JAMA 100 Years Ago Section Editor: Jennifer
Reiling, Assistant Editor.
Notwithstanding the popular jocosity on the subject, there is no special
relationship or alliance between the medical profession and the undertakers.
The latter profit by our failures and their business suffers by our success.
We can not, however, indifferently and complacently regard the recent proposal
by the president of the New York State Embalmers’ Association that a
law be passed prohibiting burials at sea. The mercenary spirit of the proposition
is evident, and its insanitary character is also sufficiently clear. The only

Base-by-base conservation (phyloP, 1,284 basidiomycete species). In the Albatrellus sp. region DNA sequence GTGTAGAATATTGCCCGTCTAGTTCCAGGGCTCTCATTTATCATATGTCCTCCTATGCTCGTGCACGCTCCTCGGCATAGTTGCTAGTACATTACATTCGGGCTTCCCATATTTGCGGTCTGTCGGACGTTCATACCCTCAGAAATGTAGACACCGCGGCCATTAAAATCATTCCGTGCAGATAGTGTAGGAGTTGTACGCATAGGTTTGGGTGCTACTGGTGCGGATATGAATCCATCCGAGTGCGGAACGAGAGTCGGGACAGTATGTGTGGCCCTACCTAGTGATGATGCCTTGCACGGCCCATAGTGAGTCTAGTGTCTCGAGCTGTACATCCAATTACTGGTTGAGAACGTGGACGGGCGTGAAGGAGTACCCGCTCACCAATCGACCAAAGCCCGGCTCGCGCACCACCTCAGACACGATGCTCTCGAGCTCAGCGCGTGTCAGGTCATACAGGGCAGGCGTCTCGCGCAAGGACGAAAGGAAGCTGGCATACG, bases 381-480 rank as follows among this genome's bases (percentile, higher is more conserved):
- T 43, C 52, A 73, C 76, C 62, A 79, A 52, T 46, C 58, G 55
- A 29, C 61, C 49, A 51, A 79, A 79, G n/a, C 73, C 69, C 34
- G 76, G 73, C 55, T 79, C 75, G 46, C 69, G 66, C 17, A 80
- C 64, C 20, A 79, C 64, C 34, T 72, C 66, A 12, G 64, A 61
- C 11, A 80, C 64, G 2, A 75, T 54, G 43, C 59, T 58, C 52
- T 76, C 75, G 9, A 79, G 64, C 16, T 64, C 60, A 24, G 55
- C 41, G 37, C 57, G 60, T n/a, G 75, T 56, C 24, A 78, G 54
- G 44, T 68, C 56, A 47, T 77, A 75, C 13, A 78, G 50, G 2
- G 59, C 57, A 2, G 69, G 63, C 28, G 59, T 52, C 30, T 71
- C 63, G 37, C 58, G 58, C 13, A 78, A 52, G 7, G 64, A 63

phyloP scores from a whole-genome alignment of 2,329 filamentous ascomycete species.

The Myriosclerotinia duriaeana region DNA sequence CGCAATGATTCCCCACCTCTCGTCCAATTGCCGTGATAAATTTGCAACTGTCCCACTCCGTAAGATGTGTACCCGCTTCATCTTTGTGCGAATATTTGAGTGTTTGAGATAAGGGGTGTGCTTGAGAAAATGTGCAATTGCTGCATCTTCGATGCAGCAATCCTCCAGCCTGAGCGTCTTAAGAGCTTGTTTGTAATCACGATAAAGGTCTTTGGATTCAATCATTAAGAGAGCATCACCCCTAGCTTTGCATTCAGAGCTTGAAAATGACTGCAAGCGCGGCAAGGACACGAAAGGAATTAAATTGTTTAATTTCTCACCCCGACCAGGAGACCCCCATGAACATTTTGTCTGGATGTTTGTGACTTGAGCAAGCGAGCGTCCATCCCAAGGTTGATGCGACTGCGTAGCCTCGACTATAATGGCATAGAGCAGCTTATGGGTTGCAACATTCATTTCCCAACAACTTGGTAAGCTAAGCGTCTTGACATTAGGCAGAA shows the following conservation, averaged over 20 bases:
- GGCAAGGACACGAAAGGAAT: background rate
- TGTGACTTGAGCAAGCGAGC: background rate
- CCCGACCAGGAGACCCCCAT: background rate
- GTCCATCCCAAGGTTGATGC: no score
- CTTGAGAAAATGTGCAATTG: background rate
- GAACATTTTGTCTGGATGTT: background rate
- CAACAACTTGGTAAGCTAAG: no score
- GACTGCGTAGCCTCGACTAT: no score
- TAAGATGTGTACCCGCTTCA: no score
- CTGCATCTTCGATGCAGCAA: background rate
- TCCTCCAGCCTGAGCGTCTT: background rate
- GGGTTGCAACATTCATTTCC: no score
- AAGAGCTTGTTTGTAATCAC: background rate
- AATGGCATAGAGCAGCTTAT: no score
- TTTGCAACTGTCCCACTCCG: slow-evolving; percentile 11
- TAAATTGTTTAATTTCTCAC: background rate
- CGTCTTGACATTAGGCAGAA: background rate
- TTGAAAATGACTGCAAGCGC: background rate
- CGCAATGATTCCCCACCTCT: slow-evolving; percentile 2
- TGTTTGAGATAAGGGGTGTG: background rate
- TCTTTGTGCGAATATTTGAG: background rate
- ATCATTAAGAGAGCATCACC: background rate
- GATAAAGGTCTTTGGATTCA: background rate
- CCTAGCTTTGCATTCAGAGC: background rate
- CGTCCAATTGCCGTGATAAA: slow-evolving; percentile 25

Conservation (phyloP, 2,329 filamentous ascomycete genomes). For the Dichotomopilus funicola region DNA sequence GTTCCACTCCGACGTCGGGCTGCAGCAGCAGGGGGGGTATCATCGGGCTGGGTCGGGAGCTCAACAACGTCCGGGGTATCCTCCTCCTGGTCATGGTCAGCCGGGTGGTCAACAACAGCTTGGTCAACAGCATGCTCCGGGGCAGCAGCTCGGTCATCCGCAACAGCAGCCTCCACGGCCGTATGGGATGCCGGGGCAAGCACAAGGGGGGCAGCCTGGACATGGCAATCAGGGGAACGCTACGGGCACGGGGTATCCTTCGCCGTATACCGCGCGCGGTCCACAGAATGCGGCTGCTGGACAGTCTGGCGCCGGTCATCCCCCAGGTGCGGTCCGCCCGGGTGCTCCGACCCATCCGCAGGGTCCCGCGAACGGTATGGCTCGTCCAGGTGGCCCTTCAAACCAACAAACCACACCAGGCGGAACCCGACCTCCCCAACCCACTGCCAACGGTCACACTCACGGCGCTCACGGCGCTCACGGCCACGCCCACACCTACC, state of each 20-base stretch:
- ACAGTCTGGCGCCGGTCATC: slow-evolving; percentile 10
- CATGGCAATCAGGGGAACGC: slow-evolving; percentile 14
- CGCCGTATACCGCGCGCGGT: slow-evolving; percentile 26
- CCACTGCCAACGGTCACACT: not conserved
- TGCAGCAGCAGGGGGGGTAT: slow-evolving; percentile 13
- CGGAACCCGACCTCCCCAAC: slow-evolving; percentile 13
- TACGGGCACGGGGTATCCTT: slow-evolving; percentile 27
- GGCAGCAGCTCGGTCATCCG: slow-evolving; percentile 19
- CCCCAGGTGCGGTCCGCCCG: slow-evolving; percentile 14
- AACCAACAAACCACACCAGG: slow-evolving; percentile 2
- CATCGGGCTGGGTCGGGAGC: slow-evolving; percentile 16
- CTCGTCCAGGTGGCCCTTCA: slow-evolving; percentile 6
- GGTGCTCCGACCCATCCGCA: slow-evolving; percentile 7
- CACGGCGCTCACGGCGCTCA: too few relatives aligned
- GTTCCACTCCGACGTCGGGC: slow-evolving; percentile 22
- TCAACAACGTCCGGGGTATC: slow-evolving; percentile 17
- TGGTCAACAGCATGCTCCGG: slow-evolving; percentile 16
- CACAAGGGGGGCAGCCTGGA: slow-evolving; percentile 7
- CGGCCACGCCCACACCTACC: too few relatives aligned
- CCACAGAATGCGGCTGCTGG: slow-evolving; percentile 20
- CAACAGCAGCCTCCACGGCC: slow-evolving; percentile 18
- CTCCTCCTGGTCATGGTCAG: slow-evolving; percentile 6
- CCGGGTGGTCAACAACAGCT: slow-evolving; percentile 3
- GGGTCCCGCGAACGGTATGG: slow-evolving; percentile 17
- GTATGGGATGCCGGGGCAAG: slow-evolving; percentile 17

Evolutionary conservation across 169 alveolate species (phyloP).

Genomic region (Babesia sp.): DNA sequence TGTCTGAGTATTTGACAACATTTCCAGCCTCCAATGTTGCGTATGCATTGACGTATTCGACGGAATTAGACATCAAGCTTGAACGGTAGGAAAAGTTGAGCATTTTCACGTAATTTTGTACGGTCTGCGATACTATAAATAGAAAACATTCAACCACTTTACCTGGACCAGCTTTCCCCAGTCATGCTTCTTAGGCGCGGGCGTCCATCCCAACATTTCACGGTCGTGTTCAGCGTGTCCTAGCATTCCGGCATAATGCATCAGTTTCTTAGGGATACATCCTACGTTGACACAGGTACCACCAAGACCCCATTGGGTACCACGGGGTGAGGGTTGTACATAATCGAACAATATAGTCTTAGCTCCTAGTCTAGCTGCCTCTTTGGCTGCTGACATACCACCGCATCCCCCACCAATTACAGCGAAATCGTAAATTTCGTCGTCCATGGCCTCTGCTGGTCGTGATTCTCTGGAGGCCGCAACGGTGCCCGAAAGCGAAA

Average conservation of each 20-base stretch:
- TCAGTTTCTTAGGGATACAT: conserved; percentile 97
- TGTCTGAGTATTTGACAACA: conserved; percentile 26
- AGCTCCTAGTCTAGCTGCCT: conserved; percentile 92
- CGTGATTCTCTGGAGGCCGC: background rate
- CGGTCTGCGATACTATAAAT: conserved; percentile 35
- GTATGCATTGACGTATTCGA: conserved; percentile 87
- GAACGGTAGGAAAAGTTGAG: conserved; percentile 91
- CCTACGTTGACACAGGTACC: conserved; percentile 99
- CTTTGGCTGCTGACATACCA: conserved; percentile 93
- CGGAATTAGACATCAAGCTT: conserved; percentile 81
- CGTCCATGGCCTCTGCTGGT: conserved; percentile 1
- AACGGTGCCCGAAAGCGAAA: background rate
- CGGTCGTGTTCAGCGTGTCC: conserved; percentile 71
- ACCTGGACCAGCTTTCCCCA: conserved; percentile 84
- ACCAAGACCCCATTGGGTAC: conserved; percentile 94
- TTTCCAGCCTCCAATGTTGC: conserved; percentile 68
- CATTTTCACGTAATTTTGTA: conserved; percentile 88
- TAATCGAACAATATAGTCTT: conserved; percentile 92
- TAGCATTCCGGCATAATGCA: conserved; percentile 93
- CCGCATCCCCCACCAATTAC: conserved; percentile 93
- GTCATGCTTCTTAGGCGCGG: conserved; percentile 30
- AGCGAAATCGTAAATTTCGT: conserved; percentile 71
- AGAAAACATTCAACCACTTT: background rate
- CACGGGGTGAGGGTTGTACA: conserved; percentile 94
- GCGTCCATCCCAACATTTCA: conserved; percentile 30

possible objection to a sea burial, aside from personal and sentimental ones,
is the loss to the soil of the fertilizing constituents of the human organism,
and that is too utterly absurd to notice. On the other hand, the retention
of bodies on a ship, often with very imperfect means of preservation, and
especially in the case of death from certain diseases, might be extremely
dangerous. Still, the passage of such laws is a possibility. Similar gems
of commercial cupidity appear sometimes on our law books, but they can usually
have a SORT of pseudo-sanitary or other claim for excuse, which is wanting
for the above-mentioned proposition.
SEA BURIAL. JAMA. 2004;292(17):2162. doi:https://doi.org/10.1001/jama.292.17.2162-b
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